But you have to walk before you can run, and with its data-heavy demands, predictive analytics isn't something to take up lightly, or haphazardly. We asked businesses that are new to the game as well as seasoned professionals to share their experiences. Start small, they say, partner closely with the business to define the problem, continuously test and refine the model, put results in terms business decision makers can understand and, above all, make sure the business is willing and able to act based on those predictions.
Making the business case
Consumer products company Procter & Gamble Co. makes extensive use of analytics to project future trends, but it wasn't always that way, says Guy Peri, director of business intelligence for P&G's Global Business Services organization. "This used to be a rear-view mirror-looking company, but what happened six months ago isn't actionable. Now we're using advanced analytics to be more forward looking and to manage by exception," he says, which means separating out the anomalies to identify and project genuine trends.
P&G uses predictive analytics for everything from projecting the growth of markets and market shares to predicting when manufacturing equipment will fail, and it uses visualization to help executives see which events are normal business variations and which require intervention. "We focus the business on what really matters," Peri says.
The place to start is with a clear understanding of the business proposition, and that's a collaborative process. "Be clear on what the question is, and what action should be taken" when the results come back, he says.
It's also important to keep the scope focused. Mission creep can destroy your credibility in a hurry, Peri says. Early on, P&G developed a model to project future market shares for regional business leaders in a line of business he declined to identify. It was successful until the company tried to use the same model to accommodate the needs of other business leaders.
Those requests required a more granular level of detail, but his group tried to make do with the same model. "The model became unreliable, and that undermined the credibility of the original analysis," which had been spot-on, he says.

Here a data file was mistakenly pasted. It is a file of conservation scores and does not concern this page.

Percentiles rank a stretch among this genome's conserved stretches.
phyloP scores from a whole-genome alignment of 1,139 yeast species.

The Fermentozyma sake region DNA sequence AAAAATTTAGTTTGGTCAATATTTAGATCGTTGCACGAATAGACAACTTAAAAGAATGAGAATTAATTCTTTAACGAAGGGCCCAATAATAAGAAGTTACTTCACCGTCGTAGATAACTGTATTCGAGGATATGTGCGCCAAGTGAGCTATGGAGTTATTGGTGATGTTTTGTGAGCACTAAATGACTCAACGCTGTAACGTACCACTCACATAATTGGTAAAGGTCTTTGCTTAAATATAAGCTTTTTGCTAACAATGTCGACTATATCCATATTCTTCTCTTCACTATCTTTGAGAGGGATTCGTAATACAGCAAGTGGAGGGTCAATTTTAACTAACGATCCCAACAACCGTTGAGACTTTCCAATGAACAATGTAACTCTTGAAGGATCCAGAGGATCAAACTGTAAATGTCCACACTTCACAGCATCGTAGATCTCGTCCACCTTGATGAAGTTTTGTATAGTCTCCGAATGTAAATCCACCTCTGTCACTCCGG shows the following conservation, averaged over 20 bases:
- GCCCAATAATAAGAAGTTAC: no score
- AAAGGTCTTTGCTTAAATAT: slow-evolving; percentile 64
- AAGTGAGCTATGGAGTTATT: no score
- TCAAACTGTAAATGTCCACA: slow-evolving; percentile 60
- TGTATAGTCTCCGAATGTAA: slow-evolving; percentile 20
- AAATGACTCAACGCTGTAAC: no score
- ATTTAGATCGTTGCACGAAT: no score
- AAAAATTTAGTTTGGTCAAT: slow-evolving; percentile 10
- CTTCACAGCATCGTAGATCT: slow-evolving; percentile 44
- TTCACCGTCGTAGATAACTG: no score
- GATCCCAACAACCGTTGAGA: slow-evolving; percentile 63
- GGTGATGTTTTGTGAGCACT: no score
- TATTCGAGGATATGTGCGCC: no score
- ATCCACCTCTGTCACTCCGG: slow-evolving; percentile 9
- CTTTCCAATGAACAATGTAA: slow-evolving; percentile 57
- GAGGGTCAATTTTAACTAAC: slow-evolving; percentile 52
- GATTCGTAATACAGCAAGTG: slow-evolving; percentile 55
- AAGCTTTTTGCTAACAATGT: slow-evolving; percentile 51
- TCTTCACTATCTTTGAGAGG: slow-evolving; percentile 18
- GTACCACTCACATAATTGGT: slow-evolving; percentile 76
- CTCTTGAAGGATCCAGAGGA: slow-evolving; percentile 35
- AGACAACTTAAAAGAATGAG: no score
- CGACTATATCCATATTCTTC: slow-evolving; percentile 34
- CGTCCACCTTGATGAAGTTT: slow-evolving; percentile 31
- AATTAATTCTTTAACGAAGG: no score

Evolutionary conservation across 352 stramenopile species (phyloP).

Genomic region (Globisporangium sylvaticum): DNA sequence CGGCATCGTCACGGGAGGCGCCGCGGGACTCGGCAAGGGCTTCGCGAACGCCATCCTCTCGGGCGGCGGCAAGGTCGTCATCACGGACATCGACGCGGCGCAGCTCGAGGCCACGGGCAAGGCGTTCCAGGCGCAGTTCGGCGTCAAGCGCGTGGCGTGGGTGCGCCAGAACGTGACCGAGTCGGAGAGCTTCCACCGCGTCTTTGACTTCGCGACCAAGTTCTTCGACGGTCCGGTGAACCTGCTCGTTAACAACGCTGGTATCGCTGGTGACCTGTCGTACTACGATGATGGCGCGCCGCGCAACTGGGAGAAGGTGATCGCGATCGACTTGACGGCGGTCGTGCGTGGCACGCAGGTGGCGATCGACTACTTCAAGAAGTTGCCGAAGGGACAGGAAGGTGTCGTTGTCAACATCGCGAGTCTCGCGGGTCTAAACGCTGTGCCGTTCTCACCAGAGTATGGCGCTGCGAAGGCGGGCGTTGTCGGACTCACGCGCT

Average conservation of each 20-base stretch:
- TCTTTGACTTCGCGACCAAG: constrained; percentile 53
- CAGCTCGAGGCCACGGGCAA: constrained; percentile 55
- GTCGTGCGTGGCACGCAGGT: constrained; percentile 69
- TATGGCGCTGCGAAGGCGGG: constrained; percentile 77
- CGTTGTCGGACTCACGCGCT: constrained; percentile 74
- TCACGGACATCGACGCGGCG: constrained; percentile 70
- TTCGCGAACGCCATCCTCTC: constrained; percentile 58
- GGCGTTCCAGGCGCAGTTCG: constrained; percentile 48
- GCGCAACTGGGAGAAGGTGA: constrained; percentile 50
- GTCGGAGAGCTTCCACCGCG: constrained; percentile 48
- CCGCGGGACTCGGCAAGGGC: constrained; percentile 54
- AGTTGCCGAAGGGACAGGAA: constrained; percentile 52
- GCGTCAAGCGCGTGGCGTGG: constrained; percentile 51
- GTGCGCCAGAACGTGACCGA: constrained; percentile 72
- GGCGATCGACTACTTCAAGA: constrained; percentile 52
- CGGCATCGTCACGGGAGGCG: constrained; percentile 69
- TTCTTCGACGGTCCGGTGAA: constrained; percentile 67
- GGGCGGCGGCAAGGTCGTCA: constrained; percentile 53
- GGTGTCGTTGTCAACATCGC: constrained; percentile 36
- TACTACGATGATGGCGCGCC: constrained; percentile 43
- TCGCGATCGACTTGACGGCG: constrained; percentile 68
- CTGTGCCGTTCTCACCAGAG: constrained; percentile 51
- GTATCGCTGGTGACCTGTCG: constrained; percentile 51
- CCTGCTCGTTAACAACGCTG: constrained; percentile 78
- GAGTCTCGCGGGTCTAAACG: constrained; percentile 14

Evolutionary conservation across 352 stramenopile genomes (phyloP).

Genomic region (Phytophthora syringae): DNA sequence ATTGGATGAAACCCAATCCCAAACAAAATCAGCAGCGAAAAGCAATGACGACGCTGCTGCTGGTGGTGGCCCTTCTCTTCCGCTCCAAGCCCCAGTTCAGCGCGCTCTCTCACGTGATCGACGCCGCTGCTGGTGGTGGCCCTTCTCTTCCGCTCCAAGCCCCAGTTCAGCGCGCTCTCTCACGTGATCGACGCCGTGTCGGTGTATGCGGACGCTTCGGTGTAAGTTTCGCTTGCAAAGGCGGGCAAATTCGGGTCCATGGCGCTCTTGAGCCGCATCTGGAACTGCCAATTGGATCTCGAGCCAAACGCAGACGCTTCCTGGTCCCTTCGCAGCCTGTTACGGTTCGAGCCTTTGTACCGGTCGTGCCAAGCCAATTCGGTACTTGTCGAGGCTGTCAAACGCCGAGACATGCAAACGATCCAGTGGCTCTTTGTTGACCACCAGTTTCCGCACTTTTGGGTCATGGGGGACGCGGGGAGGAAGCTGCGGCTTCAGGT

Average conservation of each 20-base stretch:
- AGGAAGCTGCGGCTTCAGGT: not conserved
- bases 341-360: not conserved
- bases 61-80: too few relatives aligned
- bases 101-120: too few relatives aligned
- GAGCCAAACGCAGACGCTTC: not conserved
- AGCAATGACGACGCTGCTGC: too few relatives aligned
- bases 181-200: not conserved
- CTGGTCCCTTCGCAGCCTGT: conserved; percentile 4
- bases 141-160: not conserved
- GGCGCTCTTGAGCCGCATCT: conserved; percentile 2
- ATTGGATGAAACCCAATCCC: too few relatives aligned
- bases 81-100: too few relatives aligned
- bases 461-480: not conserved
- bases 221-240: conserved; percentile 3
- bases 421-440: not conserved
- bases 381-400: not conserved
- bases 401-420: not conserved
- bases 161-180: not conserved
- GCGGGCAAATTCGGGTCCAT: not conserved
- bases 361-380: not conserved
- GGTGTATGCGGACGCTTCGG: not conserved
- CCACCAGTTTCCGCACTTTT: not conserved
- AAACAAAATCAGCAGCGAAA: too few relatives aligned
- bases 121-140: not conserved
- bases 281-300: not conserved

New users need to take several steps to get started: Hire a trained analyst who knows how to develop a model and apply it to a business problem, find the right data to feed the models, win the support of both the business decision maker and an executive sponsor in the business who are committed to championing the effort -- and take action on the results.
"Notice I didn't mention tools," Peri says. "Resist the temptation to buy a million-dollar piece of software that will solve all of your problems. There isn't one," he says, and you don't need to make that investment for your first couple of projects. Instead, invest in training staff on advanced spreadsheet modeling.
"All of this can be done with Excel to get started." Only when you are ready to scale up do you need to investigate bigger, platform-level types of tools, he says.
Keeping users closeBryan Jones started on a shoestring budget -- but that's not why his first effort at predictive analytics was a failure. Jones, director of countermeasures and performance evaluations at the Office of Inspector General within the U.S. Post Office, wanted to use predictive analytics to help investigators determine which health care claims were most likely to be fraudulent.
After eight months he had a working model, but the independent analytics group working on the project wasn't fully engaged with the department that would be using the tool. As a result, the raw spreadsheet output mailed to each office was largely ignored by investigators.